We continue along this passage for about 45 minutes, twisting and winding this series of rock and snow canyons until it ends at the top of a long steep hill. Frobisher Bay stretches before us, the agony of riding through jumbled ice fields still unknown. Sak and Thomasee put a thick rope under the snow mobile front runner to slow the descent. Barb and I run down the hill, tumbling and rolling like kids, George descends more gracefully. Regrouping at the bottom, its ‘everybody in’ with no time to waste.

We cross a small flat area, either a frozen lake or shallow bay, ringed by low hills. A few caribou browse their slopes, I can see approaching hunters, their snow machines veering off the trail, in anticipation of a chase. The smooth ride doesn’t last and we are thrust upon the heaved sea ice and hard packed pillars. The tidal sea ice has been broken and repeatedly heaped in random piles, frozen hard, unforgiving. Our speed slows as Sak and Thomasee carefully pick their way between this rough terrain. Careful, careful we go as another set back will unquestioningly cause us to miss our plane. My own fear is not about missing a flight but of a sudden jackknife with my leg trapped or knee twisted under the komatik. The load inside shifts slightly with the next lurch as does George who is riding with me in the box facing me from the rear.

So, it happens. I see it coming, and anticipate the turn over. It’s a slow motion roll over, no one is hurt and no damage done. After reloading everything back into the komatik, a poorly placed pack has resulted in a boot toe (or so it feels) pressing into the small of my back. It feels like a small kick over every bump and jolt we ride over but I can’t shift the pack to relieve my agony. The padding under my bum has disappeared as well, contributing to the bone shaking ride. I lift myself up off the floor with my hands which seems to bring some relief to bum and back. I persevere off and on for 50 minutes, not wanting to stop, fuss, rearrange as every minute now counts.

However, it’s almost more than I can endure. It goes from being annoying to painful to excruciating. When George turns in his seat to estimate how much farther to Iqaluit, he inadvertently puts pressure on my leg which causes more discomfort. With the noise and helmets, he can’t understand what I’m yelling. Weak from pain, compounded by lack of sleep, an empty stomach dusted with gasoline fumes, my psyche borders on dementia with this torture. Later back home, Barb and I compare notes: although she was sitting on the padded seat behind the driver, the sharp jolts troubled her spine and neck. How does Sak manage to live this lifestyle day in and day out, with his back injury?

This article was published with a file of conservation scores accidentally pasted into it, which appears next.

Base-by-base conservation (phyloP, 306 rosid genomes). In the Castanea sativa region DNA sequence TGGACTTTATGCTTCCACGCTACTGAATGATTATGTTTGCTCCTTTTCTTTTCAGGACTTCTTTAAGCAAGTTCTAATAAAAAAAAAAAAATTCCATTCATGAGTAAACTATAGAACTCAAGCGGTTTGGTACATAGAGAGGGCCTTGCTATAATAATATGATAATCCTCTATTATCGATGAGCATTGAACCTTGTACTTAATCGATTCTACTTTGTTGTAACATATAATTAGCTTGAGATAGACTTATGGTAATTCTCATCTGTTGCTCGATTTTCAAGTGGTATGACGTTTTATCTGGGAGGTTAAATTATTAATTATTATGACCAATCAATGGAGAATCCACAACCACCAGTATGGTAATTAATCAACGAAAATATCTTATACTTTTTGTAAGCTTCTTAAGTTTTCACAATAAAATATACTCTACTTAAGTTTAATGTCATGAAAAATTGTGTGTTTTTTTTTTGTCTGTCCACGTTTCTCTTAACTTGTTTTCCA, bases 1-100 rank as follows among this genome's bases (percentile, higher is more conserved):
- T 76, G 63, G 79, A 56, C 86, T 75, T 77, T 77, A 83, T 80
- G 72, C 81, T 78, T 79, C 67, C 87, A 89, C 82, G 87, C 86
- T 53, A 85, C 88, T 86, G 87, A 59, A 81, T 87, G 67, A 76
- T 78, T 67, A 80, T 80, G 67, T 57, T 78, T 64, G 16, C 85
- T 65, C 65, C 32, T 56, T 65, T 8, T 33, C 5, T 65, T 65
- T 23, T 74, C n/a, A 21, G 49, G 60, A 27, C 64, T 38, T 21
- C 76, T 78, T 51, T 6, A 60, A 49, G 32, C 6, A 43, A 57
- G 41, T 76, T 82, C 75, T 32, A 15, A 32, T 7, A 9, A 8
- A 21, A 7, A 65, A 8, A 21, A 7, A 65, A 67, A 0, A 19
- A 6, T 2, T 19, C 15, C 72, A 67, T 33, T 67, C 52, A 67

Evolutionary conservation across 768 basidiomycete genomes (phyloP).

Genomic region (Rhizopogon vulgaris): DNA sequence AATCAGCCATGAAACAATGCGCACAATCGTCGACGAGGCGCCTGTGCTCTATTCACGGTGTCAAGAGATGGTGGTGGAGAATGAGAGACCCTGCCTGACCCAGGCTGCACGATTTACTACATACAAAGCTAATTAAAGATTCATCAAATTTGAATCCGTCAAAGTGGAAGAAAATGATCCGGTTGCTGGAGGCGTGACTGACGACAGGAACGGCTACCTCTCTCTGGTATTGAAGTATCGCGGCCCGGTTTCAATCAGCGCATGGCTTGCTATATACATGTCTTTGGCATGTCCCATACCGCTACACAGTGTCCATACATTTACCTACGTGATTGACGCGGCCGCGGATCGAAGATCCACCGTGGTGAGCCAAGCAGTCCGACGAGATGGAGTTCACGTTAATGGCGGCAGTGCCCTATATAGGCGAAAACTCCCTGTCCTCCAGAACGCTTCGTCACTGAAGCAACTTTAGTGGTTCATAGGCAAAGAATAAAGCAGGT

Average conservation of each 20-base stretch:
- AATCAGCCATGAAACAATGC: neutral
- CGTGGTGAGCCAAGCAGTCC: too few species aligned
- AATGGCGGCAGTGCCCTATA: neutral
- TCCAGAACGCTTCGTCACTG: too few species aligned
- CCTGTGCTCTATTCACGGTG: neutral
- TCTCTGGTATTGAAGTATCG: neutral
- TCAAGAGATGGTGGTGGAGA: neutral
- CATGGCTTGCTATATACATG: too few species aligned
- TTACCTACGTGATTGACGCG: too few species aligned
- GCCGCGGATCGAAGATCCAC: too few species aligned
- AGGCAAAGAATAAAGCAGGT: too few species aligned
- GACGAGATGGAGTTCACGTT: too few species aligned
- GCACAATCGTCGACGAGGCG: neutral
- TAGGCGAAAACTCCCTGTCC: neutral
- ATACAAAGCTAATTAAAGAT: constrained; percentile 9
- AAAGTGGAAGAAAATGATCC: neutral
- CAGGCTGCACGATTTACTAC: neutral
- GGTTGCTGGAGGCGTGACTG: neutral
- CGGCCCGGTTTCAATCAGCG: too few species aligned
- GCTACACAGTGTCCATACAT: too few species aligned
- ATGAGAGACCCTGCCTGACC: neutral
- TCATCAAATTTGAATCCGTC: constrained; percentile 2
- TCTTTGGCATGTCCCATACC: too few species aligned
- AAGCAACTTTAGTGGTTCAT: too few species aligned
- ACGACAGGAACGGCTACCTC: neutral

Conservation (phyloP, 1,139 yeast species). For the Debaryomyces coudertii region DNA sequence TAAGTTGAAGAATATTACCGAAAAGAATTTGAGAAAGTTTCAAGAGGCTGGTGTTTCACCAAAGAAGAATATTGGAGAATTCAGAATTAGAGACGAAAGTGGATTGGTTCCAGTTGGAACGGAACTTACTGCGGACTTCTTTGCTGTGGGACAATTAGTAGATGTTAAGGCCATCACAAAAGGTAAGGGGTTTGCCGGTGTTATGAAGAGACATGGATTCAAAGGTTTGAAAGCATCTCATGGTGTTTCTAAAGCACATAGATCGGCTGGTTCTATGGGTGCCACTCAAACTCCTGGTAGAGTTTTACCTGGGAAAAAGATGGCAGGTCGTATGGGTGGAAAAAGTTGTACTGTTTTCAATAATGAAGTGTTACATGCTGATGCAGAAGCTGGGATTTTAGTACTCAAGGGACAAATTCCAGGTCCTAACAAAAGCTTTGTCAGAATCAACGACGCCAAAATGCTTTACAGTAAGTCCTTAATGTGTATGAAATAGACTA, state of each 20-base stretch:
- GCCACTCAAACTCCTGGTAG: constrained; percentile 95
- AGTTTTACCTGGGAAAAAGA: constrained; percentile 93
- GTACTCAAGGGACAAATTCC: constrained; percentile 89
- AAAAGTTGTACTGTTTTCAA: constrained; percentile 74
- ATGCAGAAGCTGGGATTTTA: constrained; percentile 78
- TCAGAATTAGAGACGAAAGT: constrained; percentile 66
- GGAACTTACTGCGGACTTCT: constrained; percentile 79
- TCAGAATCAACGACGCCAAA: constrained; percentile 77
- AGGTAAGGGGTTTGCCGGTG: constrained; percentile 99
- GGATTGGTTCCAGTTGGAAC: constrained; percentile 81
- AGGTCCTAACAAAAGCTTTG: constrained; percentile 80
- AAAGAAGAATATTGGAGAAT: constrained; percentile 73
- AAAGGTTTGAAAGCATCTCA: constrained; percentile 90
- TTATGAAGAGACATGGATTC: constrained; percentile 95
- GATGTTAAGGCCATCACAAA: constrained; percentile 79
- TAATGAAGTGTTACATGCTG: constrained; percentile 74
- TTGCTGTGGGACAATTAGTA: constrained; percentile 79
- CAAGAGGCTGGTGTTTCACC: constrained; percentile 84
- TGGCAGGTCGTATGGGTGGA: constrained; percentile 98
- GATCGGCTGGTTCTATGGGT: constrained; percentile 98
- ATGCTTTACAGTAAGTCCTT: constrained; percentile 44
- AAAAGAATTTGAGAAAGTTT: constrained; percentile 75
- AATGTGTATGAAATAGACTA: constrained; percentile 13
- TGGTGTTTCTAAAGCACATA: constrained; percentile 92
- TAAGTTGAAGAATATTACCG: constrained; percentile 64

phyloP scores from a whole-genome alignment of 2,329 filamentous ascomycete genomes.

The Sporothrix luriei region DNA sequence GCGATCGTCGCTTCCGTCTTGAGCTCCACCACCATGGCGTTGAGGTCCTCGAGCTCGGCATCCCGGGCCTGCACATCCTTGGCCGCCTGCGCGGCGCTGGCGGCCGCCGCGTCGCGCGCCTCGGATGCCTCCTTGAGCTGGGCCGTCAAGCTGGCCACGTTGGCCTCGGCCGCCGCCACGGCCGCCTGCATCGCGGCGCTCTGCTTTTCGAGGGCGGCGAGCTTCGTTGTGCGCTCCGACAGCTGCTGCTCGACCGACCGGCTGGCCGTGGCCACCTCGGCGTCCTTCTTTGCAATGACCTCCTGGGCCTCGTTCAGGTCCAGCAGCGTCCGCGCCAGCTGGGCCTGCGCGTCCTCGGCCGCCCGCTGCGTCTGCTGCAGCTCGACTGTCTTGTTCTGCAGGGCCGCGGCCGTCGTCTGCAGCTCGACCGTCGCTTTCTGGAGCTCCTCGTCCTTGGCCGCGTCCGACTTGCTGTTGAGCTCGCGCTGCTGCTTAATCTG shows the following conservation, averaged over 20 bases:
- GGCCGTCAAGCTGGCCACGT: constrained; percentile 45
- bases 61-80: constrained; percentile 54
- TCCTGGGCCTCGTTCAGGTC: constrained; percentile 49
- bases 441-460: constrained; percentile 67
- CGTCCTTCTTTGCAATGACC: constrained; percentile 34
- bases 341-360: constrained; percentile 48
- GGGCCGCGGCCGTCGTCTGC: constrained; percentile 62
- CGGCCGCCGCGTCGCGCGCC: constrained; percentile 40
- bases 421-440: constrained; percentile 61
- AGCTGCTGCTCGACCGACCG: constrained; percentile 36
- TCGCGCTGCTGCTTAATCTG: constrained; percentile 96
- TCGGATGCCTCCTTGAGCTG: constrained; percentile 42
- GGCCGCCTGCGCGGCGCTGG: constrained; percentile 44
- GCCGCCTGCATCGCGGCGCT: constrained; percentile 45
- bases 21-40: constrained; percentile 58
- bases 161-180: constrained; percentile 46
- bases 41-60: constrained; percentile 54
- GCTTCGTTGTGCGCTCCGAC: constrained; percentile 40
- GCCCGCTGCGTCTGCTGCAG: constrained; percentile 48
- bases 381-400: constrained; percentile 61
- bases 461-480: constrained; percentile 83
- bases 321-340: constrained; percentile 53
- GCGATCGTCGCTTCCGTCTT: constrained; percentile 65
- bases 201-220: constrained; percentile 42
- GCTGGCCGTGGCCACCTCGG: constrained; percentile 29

I loose track of time, everything fades except surviving the next hammering blow. Whimpers and small cries escape from my lips, thankfully my helmet muffles the sound. After an eternity, the fuel storage tanks and oil drums in the Iqaluit harbour come in to sight. Another five minutes and we are on a plowed road, roaring by wooden storage shed to the airport terminal. Barb and I are giggling like idiots, so high on endorphins, a pack in each hand, we stagger inside and present ourselves at the check in counter, minutes before scheduled takeoff. But the laugh is on us as the flight has been delayed for at least one hour! We collapse in heap, in hysterics, laughing uncontrollably. George seems absolutely unfazed by either the jolting ride or our actions. Perhaps he is frozen? Which sets Barb and I off into another laughing fit.

The gear is unloaded. Pascal and Koochi arrive, having missed the circus. I rescue my muskox carving box, hoping that he has made the journey in one piece. Thomasee leaves before I can thank him. I manage to buy Sak a coffee, who is rightly tired but pleased that he got all us tourists here on time and in generally good condition. We chat a bit, I get an inkling of other things I really want to know more about but the clock ticks….they are calling our plane, I hug Pascal good bye, give Koochi a wink and a smile, its all happening too fast and I’m not ready to go!

We board the plane, waving madly, as to lovers we will never again. The last 24 hours and sudden transition from wild komatik ride to Boeing 737 is too much for me to digest. Wave after wave of relief, joy, sadness, elation wash over me. After a warm meal, a few liquor laced coffees, I succumb to the heat of the airplane cabin and slide into a slumber etched with dreams of future return visits to the land of Meta Incognita.